Strategies and Resources for Addressing the Risks of Remote Work for Mental Health and ProfessionalismPDF
Rob Harrington participated on a panel at the North Carolina Bar Association's annual Appellate Practice Section Program. This year's theme was "Effective Appellate Litigation: Improving Your Practice in State and Federal Courts of Appeals."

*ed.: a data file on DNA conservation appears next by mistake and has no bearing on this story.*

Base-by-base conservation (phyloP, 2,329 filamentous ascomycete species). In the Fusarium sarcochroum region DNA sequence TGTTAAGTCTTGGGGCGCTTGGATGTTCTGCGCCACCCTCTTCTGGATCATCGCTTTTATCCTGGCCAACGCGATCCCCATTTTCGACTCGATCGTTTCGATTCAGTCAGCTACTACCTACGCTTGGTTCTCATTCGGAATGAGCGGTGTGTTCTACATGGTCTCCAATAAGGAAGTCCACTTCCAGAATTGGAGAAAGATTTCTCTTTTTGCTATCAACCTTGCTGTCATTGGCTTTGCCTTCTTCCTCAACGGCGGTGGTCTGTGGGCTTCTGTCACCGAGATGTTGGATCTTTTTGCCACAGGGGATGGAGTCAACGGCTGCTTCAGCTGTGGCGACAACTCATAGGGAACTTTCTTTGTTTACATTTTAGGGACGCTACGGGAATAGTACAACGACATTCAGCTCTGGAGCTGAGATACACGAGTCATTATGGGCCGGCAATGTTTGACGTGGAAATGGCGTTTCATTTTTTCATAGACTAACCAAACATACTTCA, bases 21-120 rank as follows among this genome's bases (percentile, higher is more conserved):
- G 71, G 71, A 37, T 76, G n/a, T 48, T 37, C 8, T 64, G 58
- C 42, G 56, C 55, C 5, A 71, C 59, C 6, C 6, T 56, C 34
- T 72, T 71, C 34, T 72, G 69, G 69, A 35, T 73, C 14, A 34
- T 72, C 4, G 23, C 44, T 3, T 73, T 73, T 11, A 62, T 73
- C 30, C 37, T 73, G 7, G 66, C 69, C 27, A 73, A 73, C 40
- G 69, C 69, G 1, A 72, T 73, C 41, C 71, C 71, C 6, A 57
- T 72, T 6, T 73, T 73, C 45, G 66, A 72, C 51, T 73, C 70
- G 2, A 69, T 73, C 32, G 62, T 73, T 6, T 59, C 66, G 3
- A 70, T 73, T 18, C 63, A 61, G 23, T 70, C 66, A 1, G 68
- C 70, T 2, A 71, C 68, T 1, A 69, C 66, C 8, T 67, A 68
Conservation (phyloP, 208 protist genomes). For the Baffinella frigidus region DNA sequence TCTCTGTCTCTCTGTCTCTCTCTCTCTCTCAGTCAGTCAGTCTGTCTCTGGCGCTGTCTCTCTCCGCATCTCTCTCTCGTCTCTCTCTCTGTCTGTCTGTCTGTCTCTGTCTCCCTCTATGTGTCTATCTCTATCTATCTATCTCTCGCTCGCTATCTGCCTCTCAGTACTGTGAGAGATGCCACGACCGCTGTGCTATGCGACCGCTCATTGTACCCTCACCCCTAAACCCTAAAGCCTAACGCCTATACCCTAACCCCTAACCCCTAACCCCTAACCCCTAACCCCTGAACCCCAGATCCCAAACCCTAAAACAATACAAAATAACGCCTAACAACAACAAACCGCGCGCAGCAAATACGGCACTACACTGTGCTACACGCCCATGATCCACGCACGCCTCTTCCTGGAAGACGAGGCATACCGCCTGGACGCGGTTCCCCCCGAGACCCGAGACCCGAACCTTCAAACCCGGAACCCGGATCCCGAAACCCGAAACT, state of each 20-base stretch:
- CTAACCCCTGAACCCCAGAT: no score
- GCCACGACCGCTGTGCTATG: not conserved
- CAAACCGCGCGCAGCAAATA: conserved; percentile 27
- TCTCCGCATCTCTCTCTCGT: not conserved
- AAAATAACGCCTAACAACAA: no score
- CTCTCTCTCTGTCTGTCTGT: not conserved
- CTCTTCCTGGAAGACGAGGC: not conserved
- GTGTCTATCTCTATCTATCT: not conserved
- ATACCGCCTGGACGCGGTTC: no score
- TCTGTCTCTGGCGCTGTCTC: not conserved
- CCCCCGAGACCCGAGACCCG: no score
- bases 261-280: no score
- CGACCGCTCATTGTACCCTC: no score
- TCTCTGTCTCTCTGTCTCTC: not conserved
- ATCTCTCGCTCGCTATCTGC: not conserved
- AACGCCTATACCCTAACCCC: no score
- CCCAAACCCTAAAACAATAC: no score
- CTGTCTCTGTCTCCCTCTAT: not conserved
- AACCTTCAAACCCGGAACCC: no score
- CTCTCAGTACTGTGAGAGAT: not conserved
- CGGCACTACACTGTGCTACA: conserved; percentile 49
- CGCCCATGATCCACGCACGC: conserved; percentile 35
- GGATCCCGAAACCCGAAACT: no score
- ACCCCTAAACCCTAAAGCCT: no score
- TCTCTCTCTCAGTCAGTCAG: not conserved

The shift to a remote working environment over the past year has serious implications for lawyers' mental health and standards of professionalism. Remote work can enhance feelings of isolation and accompanying risks of depression and substance abuse. The strains on mental health can also lead to unprofessional behavior as lawyers increasingly relieve stress by lashing out each other in their written communications and work product. Appellate lawyers are by no means immune from these risks — and may even be especially prone to them given the sometimes isolating nature of appellate work. In this session, Harrington and his fellow panelists drew on their experiences to discuss these issues, advise attorneys on how to recognize situations in which they or their colleagues might benefit from intervention, and make lawyers aware of strategies and resources that are available to help them get back on track.